Saturday, January 19, 2013

A Note on Boys

I love when people leave me comments or send me emails. I read them all and take them all to heart. I especially enjoy when people point out flaws or bring up further curiosities in my thought processes. So when I recieved a comment on the last post asking if I was perhaps a tad hostile towards men (while also being a feminist and a Christian), I suddenly became fearful that maybe I do come off as hostile towards males - or that maybe I am a tad hostile towards them? I think that this question came as a response to me referring to an ex as a "fuckwit rubbish boyfriend." I thought I'd clear a few things up and maybe explain my stance on boys vs. girls vs. society. Boys and men will be used interchangably.
First off, I have every reason to be hostile towards certain boys. Not all boys, of course, but certain ones, yes. I've been pushed around by boys. I've been in abusive relationships, I've been told awful things by boys, and I've been made extremely uncomfortable by them. I approach everyone with a fair and open mind, and always give people the benefit of the doubt. But it would be a lie if I said that I was comfortable around men, especially men that I do not know. I am absolutely not comfortable around men. I am entirely uneasy around them. But I still treat them respectfully and equally, just as I'd treat a man who I was comfortable with and trusted, or a woman. Everyone is innocent until proven guilty. I am never hostile towards anyone right off the bat, unless they give me reason to be.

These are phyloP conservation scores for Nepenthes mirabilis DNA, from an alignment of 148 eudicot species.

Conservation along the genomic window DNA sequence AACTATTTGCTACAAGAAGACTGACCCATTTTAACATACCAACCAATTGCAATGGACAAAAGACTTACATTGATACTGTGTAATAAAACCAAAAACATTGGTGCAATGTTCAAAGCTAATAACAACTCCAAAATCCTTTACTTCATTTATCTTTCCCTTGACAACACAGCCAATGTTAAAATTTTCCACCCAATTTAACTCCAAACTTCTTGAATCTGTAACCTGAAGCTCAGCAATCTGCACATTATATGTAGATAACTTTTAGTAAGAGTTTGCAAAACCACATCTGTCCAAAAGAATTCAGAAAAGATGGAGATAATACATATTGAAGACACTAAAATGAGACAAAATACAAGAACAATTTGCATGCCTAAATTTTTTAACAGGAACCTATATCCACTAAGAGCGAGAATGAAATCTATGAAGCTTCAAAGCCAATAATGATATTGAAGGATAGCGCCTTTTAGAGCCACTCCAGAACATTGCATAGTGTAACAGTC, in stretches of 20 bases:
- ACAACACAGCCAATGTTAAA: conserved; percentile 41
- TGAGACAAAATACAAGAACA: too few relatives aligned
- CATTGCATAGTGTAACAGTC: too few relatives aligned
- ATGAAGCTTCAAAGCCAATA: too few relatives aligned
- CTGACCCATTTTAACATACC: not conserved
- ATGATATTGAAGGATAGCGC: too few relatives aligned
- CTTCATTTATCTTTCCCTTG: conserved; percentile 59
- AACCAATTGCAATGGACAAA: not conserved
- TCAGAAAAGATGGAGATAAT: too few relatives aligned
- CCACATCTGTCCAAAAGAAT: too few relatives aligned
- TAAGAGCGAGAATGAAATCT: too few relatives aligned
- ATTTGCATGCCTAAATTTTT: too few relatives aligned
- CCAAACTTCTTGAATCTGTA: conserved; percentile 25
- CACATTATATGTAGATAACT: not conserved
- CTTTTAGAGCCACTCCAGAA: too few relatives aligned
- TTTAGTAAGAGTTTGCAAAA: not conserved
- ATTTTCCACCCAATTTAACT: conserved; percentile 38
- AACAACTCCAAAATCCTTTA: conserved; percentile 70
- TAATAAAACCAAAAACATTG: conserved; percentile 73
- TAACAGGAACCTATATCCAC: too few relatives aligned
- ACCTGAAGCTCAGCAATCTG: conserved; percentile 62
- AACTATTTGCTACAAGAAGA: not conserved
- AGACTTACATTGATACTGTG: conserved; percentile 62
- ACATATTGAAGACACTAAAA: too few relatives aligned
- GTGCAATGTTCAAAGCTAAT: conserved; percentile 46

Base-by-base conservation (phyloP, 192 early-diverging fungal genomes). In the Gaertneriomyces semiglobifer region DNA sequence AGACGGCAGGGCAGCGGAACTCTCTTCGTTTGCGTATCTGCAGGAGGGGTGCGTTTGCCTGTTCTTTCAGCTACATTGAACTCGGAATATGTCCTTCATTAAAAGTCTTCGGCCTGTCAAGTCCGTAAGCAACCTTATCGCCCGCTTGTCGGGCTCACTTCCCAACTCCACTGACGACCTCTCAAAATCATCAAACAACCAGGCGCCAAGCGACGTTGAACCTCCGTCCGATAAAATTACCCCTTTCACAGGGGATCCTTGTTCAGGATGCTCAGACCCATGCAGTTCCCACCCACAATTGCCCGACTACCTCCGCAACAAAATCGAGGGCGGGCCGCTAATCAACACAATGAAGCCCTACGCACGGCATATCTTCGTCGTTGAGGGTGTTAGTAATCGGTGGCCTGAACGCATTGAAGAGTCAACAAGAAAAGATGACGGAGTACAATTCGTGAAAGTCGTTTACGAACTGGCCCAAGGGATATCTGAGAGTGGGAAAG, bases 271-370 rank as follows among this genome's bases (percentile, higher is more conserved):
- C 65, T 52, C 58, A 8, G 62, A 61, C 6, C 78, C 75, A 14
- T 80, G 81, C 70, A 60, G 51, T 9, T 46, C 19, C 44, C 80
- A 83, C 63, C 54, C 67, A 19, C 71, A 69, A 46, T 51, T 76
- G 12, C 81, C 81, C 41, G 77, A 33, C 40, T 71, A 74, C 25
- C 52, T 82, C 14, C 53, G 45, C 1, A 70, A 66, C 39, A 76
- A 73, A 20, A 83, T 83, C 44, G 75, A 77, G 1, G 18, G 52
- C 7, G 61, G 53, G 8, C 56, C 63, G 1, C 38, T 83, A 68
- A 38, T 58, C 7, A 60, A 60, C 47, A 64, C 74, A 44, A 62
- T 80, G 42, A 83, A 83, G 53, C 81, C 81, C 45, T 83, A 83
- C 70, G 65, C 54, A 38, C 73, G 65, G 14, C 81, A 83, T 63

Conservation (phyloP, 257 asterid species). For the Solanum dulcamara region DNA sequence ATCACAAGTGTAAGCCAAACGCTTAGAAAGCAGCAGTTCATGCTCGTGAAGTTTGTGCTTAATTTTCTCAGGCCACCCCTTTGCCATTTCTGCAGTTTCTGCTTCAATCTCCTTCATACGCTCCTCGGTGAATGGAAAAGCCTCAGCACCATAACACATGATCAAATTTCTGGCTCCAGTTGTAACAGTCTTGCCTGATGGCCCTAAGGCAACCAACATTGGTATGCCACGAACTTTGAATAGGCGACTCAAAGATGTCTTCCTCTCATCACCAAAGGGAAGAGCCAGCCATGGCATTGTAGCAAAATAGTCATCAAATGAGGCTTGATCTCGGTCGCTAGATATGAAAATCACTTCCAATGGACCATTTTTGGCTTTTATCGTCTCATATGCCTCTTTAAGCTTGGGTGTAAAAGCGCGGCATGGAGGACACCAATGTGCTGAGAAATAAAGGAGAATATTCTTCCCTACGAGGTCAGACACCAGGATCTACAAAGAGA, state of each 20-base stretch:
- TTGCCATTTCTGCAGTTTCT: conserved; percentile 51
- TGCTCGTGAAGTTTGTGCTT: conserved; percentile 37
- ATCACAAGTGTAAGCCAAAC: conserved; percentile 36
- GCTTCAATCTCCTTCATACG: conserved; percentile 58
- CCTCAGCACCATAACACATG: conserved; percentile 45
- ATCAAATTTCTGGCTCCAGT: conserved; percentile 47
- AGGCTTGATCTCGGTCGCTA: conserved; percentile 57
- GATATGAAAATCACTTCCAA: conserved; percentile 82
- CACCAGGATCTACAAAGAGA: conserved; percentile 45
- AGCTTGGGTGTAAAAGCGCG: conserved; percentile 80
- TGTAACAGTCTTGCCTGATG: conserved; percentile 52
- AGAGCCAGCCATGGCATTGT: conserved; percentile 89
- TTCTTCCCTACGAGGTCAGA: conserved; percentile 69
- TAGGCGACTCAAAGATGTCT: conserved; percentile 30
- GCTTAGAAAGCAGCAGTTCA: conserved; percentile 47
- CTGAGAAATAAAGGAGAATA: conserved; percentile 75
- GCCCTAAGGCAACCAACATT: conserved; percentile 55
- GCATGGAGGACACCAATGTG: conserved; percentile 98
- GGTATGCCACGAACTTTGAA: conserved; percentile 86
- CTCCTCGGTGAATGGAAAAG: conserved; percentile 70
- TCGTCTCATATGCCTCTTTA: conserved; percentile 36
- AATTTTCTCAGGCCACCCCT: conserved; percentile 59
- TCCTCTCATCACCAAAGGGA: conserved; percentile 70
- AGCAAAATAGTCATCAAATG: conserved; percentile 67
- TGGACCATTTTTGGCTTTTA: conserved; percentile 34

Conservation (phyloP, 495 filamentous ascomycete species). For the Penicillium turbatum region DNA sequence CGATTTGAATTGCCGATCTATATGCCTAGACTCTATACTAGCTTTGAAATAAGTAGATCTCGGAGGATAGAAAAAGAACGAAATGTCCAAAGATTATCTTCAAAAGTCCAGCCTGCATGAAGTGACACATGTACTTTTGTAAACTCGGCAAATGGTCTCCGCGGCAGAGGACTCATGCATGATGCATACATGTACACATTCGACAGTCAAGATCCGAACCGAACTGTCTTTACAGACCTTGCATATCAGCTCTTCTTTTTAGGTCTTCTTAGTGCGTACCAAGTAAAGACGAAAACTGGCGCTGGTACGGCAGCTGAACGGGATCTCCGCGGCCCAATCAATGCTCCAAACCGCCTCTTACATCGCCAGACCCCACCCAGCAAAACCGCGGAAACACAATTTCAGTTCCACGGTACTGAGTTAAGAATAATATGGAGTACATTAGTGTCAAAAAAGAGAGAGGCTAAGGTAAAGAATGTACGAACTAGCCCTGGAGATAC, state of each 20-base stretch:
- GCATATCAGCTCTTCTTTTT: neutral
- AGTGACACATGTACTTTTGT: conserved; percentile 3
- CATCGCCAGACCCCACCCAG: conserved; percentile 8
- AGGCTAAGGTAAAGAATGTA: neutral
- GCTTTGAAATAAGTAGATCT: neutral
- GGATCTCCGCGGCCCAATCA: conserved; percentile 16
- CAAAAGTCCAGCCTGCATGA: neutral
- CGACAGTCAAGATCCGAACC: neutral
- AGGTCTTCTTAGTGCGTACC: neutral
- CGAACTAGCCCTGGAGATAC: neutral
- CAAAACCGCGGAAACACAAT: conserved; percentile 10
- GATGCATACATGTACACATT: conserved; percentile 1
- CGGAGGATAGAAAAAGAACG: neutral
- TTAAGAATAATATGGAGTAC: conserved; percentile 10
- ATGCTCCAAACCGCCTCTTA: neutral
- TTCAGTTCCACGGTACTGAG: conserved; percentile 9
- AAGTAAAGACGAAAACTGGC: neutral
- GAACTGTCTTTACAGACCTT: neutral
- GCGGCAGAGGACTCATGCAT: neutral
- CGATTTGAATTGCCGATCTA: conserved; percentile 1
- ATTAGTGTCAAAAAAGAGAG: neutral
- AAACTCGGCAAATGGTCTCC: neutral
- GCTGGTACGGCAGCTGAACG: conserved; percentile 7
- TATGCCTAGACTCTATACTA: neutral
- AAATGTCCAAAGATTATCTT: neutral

I obviously write a lot of my thoughts on this blog. In the post the other day in which I referred to an ex as a "fuckwit rubbish boyfriend," I wasn't referring to men in general, but rather a specific boy who was rude and disapproving towards me. There's a new girl at work who I was working with a few weeks ago. She overheard a conversation that a friend and I were having, in which we were discussing (perhaps a bit contentiously) how obnoxious it was when boyfriends criticise the way you look. After my friend had departed, my new co-worker turns to me and matter-of-factly states, "I like when my boyfriend criticises the way I look." I wanted to cry. I wanted to grab her and cry into her, screaming about what is wrong with our society and the people who are sucked into its nastiness.
I am bitter towards the men and women who feed off of these lies and put themselves down over them. I am bitter of men for it because they become rude and they put down women and other men who choose to be themselves, such as this boyfriend who decided it was his position to put me down for an article of (mind you, completely non-offensive) clothing that I chose to wear. I have absolutely no patience for that. And I am equally bitter towards women who allow themselves to be put down, not only by men, but by their media. It is exhausting when women and young girls seem to be mindless drones to the hateful remarks and the damaging advertising and hurtful messages put forth by media.